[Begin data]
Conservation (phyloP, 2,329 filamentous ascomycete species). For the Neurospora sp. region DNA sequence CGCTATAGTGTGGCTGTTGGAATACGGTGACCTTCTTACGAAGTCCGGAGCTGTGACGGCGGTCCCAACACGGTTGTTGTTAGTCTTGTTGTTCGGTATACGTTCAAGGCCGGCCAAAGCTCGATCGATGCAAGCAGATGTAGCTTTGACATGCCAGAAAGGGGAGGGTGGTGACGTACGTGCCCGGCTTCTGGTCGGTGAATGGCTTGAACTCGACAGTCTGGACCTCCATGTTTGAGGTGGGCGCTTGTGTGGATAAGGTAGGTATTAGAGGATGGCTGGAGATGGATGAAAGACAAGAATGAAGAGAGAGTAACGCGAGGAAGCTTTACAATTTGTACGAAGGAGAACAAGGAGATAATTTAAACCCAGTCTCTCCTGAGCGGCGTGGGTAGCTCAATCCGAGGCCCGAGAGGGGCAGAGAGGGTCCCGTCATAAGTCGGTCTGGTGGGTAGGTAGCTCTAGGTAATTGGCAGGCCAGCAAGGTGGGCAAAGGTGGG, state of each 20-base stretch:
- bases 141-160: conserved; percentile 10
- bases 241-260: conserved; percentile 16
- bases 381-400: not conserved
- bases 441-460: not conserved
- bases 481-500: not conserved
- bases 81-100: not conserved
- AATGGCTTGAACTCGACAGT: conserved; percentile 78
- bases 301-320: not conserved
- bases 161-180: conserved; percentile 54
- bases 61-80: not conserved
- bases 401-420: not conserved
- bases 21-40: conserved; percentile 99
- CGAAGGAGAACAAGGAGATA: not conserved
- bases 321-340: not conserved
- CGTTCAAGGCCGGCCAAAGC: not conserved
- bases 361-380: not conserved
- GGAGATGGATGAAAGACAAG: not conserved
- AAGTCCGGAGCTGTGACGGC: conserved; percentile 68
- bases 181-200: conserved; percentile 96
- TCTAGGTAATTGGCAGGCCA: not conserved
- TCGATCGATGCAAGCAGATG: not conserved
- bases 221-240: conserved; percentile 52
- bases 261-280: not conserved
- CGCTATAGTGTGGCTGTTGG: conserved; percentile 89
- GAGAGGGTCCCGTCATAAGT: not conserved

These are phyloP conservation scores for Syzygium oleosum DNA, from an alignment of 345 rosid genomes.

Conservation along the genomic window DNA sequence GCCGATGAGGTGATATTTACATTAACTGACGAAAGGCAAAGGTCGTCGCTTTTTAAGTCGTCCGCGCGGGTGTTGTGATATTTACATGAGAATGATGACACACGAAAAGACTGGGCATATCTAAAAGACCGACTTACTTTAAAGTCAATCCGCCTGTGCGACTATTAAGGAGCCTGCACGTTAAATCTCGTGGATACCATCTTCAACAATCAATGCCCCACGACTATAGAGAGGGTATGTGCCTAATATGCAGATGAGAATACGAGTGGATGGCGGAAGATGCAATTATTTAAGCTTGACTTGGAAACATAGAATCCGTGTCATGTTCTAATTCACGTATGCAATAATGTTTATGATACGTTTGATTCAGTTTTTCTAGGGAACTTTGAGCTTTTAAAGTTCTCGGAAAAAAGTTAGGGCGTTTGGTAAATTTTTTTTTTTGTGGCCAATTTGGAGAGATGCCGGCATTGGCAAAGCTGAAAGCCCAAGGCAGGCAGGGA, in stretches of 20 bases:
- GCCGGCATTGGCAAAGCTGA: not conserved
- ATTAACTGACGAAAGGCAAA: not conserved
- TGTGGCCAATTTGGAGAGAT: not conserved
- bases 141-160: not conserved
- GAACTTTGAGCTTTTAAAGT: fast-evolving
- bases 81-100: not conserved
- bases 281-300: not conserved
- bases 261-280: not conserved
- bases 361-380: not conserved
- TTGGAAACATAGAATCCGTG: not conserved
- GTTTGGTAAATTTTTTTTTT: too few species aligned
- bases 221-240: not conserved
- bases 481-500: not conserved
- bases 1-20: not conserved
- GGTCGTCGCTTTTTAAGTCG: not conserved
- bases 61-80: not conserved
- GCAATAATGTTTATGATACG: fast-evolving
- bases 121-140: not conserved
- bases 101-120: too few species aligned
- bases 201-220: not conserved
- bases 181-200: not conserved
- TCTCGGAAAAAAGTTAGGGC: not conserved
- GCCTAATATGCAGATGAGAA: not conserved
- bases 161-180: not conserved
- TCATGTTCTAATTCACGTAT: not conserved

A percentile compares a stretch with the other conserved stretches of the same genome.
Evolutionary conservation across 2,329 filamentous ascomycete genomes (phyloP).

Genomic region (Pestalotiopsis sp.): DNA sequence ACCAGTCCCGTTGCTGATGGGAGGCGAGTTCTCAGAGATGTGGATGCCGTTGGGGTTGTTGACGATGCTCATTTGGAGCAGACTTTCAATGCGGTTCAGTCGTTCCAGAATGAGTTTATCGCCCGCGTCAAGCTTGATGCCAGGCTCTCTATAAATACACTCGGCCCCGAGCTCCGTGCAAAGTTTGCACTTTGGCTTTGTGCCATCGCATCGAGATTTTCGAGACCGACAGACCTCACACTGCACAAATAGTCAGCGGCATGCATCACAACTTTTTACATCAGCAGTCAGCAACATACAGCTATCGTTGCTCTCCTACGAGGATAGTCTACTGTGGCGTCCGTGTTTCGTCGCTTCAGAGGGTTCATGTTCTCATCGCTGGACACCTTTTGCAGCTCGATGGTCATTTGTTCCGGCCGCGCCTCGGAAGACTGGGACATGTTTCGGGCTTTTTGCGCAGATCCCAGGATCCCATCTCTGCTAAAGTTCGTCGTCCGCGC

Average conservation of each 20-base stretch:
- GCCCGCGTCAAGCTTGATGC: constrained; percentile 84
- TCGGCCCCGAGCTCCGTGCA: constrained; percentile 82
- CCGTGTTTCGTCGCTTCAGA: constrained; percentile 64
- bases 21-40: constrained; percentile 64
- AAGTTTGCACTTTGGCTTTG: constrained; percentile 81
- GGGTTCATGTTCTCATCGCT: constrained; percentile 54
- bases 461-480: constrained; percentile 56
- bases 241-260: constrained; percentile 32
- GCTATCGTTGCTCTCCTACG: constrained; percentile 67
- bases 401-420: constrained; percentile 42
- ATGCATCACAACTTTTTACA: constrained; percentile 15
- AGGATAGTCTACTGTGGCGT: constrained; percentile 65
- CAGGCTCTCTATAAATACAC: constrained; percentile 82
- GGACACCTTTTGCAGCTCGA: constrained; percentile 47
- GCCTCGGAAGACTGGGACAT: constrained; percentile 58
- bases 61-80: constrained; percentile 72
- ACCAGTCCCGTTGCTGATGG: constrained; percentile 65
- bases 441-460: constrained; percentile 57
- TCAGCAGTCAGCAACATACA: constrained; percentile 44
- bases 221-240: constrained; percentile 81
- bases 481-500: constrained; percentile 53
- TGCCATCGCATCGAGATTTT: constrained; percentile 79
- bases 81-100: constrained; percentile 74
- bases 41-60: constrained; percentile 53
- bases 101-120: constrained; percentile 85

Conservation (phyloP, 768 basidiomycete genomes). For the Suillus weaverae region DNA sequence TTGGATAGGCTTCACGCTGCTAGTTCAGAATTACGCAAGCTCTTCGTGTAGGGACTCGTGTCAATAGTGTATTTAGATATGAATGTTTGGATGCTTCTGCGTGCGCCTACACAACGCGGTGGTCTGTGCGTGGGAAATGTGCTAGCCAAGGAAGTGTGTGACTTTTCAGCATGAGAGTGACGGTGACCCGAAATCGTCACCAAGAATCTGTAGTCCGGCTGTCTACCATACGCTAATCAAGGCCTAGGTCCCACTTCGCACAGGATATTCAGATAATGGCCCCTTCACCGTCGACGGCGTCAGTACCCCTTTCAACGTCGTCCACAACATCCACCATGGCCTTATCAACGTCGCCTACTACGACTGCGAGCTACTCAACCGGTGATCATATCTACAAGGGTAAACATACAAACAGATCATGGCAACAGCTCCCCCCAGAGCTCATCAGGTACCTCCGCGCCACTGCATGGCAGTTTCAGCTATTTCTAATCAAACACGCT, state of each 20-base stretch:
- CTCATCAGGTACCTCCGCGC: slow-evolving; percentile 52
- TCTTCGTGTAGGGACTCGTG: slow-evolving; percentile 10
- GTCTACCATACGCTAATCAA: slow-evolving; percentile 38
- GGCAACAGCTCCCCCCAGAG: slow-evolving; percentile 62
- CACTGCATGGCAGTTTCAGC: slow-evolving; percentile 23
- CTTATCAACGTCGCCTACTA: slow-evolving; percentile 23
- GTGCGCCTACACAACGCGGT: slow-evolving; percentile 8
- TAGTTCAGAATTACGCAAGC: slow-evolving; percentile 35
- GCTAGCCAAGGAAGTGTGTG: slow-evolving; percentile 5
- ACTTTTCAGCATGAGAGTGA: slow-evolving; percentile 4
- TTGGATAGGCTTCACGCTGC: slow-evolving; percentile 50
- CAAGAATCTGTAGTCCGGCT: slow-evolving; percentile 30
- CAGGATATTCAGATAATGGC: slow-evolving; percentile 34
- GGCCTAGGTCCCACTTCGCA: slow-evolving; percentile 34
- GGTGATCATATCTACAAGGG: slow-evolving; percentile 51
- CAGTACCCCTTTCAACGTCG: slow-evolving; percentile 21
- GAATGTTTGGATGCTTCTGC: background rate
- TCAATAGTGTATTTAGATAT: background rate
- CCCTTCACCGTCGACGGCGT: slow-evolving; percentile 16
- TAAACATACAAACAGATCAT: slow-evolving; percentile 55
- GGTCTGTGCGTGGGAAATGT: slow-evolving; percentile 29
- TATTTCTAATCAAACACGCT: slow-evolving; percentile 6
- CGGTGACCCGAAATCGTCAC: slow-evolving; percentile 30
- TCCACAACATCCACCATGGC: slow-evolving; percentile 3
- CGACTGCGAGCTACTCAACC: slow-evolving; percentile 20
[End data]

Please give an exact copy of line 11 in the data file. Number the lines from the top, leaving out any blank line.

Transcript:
- bases 61-80: not conserved